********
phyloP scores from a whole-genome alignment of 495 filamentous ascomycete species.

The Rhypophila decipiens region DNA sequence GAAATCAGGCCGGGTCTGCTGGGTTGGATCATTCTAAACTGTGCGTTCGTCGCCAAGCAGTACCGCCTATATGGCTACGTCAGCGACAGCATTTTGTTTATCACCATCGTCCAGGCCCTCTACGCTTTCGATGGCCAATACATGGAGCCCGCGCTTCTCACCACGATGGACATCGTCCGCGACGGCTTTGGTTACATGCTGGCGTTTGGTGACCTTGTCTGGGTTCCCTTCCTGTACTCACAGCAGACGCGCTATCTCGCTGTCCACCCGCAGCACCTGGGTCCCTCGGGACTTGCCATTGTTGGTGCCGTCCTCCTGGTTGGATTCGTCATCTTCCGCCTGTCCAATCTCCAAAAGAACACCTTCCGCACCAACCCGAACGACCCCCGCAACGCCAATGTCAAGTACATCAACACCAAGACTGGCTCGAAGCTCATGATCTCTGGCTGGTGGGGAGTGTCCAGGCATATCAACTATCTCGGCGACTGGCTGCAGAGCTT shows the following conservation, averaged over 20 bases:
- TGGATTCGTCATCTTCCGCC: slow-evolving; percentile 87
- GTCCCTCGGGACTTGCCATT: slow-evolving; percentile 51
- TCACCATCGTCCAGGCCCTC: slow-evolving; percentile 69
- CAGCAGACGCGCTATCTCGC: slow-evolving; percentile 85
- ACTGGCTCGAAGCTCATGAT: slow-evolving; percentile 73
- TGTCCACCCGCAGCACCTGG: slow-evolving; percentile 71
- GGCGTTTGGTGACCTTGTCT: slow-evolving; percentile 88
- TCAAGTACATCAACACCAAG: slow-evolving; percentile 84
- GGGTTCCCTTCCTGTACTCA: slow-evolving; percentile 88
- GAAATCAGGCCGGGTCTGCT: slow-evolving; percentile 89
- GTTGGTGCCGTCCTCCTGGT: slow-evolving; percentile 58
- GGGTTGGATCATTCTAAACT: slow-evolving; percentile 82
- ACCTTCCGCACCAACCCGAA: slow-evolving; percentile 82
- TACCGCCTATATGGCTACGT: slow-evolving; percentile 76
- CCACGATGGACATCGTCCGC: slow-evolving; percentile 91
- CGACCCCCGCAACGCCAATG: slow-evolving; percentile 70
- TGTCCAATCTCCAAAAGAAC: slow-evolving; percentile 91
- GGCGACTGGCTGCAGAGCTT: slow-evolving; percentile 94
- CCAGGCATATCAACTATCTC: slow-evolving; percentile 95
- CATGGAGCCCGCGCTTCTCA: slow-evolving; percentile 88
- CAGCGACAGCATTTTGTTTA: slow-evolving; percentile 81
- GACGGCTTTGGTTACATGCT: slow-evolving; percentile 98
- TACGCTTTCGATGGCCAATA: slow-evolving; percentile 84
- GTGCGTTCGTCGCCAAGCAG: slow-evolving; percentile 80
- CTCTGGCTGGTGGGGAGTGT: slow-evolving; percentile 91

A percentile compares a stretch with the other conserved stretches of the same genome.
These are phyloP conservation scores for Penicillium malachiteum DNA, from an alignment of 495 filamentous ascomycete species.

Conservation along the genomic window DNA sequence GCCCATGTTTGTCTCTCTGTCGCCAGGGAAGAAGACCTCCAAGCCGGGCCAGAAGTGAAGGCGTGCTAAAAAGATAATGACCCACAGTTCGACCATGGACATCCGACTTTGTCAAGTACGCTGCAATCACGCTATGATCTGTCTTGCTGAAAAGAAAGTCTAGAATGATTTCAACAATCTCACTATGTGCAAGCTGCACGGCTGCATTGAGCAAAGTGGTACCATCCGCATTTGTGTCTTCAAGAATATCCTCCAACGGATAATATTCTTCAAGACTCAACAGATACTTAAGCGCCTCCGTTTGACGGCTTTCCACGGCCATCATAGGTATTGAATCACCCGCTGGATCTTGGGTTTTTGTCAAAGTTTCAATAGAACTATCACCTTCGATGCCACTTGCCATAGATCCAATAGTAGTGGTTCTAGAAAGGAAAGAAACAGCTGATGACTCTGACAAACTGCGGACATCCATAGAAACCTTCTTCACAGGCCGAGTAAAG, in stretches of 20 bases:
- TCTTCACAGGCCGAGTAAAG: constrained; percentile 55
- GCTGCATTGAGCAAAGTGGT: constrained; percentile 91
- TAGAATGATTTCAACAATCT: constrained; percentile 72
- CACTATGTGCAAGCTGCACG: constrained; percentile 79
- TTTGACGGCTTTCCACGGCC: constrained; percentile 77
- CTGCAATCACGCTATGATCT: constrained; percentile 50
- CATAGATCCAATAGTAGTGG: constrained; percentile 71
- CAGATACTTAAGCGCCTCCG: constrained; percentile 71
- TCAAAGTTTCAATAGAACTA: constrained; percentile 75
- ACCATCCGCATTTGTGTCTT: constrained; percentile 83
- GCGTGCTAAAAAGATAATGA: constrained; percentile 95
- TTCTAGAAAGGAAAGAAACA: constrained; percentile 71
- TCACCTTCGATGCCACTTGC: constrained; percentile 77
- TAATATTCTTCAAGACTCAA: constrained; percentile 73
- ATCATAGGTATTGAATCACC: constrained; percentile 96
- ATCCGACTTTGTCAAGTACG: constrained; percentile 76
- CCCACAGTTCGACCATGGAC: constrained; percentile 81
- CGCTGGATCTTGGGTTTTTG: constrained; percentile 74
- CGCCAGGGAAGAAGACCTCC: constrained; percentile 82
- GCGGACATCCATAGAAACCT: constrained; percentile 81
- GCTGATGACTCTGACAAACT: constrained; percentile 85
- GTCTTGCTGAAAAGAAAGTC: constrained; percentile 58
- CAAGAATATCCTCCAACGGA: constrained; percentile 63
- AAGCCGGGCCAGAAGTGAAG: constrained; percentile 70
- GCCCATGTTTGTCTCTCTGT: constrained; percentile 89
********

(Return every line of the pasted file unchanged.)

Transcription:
phyloP scores from a whole-genome alignment of 495 filamentous ascomycete species.

The Rhypophila decipiens region DNA sequence GAAATCAGGCCGGGTCTGCTGGGTTGGATCATTCTAAACTGTGCGTTCGTCGCCAAGCAGTACCGCCTATATGGCTACGTCAGCGACAGCATTTTGTTTATCACCATCGTCCAGGCCCTCTACGCTTTCGATGGCCAATACATGGAGCCCGCGCTTCTCACCACGATGGACATCGTCCGCGACGGCTTTGGTTACATGCTGGCGTTTGGTGACCTTGTCTGGGTTCCCTTCCTGTACTCACAGCAGACGCGCTATCTCGCTGTCCACCCGCAGCACCTGGGTCCCTCGGGACTTGCCATTGTTGGTGCCGTCCTCCTGGTTGGATTCGTCATCTTCCGCCTGTCCAATCTCCAAAAGAACACCTTCCGCACCAACCCGAACGACCCCCGCAACGCCAATGTCAAGTACATCAACACCAAGACTGGCTCGAAGCTCATGATCTCTGGCTGGTGGGGAGTGTCCAGGCATATCAACTATCTCGGCGACTGGCTGCAGAGCTT shows the following conservation, averaged over 20 bases:
- TGGATTCGTCATCTTCCGCC: slow-evolving; percentile 87
- GTCCCTCGGGACTTGCCATT: slow-evolving; percentile 51
- TCACCATCGTCCAGGCCCTC: slow-evolving; percentile 69
- CAGCAGACGCGCTATCTCGC: slow-evolving; percentile 85
- ACTGGCTCGAAGCTCATGAT: slow-evolving; percentile 73
- TGTCCACCCGCAGCACCTGG: slow-evolving; percentile 71
- GGCGTTTGGTGACCTTGTCT: slow-evolving; percentile 88
- TCAAGTACATCAACACCAAG: slow-evolving; percentile 84
- GGGTTCCCTTCCTGTACTCA: slow-evolving; percentile 88
- GAAATCAGGCCGGGTCTGCT: slow-evolving; percentile 89
- GTTGGTGCCGTCCTCCTGGT: slow-evolving; percentile 58
- GGGTTGGATCATTCTAAACT: slow-evolving; percentile 82
- ACCTTCCGCACCAACCCGAA: slow-evolving; percentile 82
- TACCGCCTATATGGCTACGT: slow-evolving; percentile 76
- CCACGATGGACATCGTCCGC: slow-evolving; percentile 91
- CGACCCCCGCAACGCCAATG: slow-evolving; percentile 70
- TGTCCAATCTCCAAAAGAAC: slow-evolving; percentile 91
- GGCGACTGGCTGCAGAGCTT: slow-evolving; percentile 94
- CCAGGCATATCAACTATCTC: slow-evolving; percentile 95
- CATGGAGCCCGCGCTTCTCA: slow-evolving; percentile 88
- CAGCGACAGCATTTTGTTTA: slow-evolving; percentile 81
- GACGGCTTTGGTTACATGCT: slow-evolving; percentile 98
- TACGCTTTCGATGGCCAATA: slow-evolving; percentile 84
- GTGCGTTCGTCGCCAAGCAG: slow-evolving; percentile 80
- CTCTGGCTGGTGGGGAGTGT: slow-evolving; percentile 91

A percentile compares a stretch with the other conserved stretches of the same genome.
These are phyloP conservation scores for Penicillium malachiteum DNA, from an alignment of 495 filamentous ascomycete species.

Conservation along the genomic window DNA sequence GCCCATGTTTGTCTCTCTGTCGCCAGGGAAGAAGACCTCCAAGCCGGGCCAGAAGTGAAGGCGTGCTAAAAAGATAATGACCCACAGTTCGACCATGGACATCCGACTTTGTCAAGTACGCTGCAATCACGCTATGATCTGTCTTGCTGAAAAGAAAGTCTAGAATGATTTCAACAATCTCACTATGTGCAAGCTGCACGGCTGCATTGAGCAAAGTGGTACCATCCGCATTTGTGTCTTCAAGAATATCCTCCAACGGATAATATTCTTCAAGACTCAACAGATACTTAAGCGCCTCCGTTTGACGGCTTTCCACGGCCATCATAGGTATTGAATCACCCGCTGGATCTTGGGTTTTTGTCAAAGTTTCAATAGAACTATCACCTTCGATGCCACTTGCCATAGATCCAATAGTAGTGGTTCTAGAAAGGAAAGAAACAGCTGATGACTCTGACAAACTGCGGACATCCATAGAAACCTTCTTCACAGGCCGAGTAAAG, in stretches of 20 bases:
- TCTTCACAGGCCGAGTAAAG: constrained; percentile 55
- GCTGCATTGAGCAAAGTGGT: constrained; percentile 91
- TAGAATGATTTCAACAATCT: constrained; percentile 72
- CACTATGTGCAAGCTGCACG: constrained; percentile 79
- TTTGACGGCTTTCCACGGCC: constrained; percentile 77
- CTGCAATCACGCTATGATCT: constrained; percentile 50
- CATAGATCCAATAGTAGTGG: constrained; percentile 71
- CAGATACTTAAGCGCCTCCG: constrained; percentile 71
- TCAAAGTTTCAATAGAACTA: constrained; percentile 75
- ACCATCCGCATTTGTGTCTT: constrained; percentile 83
- GCGTGCTAAAAAGATAATGA: constrained; percentile 95
- TTCTAGAAAGGAAAGAAACA: constrained; percentile 71
- TCACCTTCGATGCCACTTGC: constrained; percentile 77
- TAATATTCTTCAAGACTCAA: constrained; percentile 73
- ATCATAGGTATTGAATCACC: constrained; percentile 96
- ATCCGACTTTGTCAAGTACG: constrained; percentile 76
- CCCACAGTTCGACCATGGAC: constrained; percentile 81
- CGCTGGATCTTGGGTTTTTG: constrained; percentile 74
- CGCCAGGGAAGAAGACCTCC: constrained; percentile 82
- GCGGACATCCATAGAAACCT: constrained; percentile 81
- GCTGATGACTCTGACAAACT: constrained; percentile 85
- GTCTTGCTGAAAAGAAAGTC: constrained; percentile 58
- CAAGAATATCCTCCAACGGA: constrained; percentile 63
- AAGCCGGGCCAGAAGTGAAG: constrained; percentile 70
- GCCCATGTTTGTCTCTCTGT: constrained; percentile 89